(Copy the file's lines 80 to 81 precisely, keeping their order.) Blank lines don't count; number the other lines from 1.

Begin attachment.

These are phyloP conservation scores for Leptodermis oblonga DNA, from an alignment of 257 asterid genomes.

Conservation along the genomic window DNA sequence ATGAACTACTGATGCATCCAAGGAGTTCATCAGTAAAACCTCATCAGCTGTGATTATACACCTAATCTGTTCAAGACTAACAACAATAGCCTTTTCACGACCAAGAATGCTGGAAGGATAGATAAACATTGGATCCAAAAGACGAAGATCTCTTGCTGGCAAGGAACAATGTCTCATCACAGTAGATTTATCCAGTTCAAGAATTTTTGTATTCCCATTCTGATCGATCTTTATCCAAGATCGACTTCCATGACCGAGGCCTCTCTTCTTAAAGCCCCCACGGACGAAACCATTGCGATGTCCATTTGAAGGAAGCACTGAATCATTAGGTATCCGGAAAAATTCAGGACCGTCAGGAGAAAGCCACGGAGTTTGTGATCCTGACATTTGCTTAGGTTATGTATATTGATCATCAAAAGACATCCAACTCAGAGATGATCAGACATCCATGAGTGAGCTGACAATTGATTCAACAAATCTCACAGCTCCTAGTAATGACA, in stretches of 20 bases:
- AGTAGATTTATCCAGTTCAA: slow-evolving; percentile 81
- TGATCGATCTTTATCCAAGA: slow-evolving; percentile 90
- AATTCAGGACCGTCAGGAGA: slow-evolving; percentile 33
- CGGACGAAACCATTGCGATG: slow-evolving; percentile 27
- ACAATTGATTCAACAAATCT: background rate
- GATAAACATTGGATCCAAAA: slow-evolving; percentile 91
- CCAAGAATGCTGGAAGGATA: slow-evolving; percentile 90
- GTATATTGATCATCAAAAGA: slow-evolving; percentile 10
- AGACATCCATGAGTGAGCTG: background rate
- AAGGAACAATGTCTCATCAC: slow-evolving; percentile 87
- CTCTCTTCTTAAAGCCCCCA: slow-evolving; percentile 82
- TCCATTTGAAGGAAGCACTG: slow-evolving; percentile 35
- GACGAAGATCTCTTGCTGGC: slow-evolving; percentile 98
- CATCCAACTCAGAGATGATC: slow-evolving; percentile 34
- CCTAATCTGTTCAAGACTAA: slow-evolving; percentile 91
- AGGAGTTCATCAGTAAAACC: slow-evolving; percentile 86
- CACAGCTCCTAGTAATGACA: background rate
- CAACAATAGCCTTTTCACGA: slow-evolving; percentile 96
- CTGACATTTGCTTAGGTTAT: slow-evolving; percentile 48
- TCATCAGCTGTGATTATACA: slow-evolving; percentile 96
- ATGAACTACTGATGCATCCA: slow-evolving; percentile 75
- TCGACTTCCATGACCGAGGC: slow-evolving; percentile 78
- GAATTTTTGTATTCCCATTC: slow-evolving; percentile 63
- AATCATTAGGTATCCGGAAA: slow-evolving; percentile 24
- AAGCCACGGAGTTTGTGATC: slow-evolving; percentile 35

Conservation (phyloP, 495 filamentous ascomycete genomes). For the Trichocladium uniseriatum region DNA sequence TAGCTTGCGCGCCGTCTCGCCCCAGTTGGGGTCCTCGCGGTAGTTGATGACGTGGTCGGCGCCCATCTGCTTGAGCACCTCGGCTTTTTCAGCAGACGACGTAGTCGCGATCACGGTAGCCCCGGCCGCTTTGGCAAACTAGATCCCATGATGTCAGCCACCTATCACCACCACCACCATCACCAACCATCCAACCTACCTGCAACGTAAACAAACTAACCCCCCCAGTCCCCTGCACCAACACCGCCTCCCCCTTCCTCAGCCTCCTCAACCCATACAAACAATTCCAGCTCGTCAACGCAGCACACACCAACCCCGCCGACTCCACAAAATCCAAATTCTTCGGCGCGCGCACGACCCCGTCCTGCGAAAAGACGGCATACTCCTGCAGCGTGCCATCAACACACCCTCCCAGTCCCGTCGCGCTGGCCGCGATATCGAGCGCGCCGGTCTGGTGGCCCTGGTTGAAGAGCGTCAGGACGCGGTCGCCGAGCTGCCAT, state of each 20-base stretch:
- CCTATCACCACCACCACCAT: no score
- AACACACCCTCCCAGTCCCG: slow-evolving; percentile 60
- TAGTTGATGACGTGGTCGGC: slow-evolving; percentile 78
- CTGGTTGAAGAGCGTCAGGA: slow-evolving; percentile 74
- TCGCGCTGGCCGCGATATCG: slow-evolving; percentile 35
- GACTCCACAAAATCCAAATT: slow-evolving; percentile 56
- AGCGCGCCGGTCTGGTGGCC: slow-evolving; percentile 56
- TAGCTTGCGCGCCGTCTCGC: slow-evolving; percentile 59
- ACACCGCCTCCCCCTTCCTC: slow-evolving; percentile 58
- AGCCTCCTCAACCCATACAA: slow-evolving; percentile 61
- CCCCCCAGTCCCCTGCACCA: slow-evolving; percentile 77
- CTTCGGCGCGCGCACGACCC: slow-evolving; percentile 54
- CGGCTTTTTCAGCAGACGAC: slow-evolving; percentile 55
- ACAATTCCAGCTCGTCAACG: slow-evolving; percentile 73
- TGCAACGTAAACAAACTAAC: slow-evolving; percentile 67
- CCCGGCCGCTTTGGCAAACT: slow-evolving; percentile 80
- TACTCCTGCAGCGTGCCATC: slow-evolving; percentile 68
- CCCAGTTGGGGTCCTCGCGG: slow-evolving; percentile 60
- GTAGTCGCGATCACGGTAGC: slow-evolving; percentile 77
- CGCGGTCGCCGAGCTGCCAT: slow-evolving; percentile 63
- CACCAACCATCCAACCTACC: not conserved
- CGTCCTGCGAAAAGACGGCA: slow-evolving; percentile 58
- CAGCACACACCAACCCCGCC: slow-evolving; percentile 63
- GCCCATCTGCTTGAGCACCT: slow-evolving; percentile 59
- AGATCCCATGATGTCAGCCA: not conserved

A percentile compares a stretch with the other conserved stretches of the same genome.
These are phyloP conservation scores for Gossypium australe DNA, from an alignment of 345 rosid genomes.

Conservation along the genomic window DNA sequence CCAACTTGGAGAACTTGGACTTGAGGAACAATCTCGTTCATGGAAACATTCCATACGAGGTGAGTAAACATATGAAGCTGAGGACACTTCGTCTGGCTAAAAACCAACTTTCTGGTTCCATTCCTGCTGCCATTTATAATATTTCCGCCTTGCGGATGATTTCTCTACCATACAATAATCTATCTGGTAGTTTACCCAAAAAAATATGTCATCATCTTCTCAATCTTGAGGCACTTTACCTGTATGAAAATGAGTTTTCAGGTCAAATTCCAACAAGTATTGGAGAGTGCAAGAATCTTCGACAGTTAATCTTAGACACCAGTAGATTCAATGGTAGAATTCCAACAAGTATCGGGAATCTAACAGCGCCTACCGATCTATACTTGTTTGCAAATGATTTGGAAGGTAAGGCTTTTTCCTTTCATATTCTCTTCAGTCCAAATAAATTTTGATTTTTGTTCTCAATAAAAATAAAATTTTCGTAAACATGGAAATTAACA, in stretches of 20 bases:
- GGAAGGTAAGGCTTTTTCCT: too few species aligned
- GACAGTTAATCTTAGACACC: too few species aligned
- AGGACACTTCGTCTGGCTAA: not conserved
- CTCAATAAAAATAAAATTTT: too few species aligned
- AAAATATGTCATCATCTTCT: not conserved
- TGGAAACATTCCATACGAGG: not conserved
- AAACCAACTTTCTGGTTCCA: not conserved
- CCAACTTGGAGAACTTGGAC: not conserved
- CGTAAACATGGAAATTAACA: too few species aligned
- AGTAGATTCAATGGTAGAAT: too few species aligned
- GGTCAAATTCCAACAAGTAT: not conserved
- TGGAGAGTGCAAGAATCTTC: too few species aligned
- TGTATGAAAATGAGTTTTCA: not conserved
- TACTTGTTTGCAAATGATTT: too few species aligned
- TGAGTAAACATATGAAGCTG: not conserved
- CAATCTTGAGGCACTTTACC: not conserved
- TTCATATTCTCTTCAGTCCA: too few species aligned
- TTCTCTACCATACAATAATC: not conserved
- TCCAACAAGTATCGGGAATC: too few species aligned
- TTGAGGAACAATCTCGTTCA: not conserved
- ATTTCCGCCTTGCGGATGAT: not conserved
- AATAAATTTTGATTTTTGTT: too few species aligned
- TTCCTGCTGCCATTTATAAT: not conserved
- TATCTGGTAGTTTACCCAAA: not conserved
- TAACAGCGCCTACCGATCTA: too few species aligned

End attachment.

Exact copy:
- TATCTGGTAGTTTACCCAAA: not conserved
- TAACAGCGCCTACCGATCTA: too few species aligned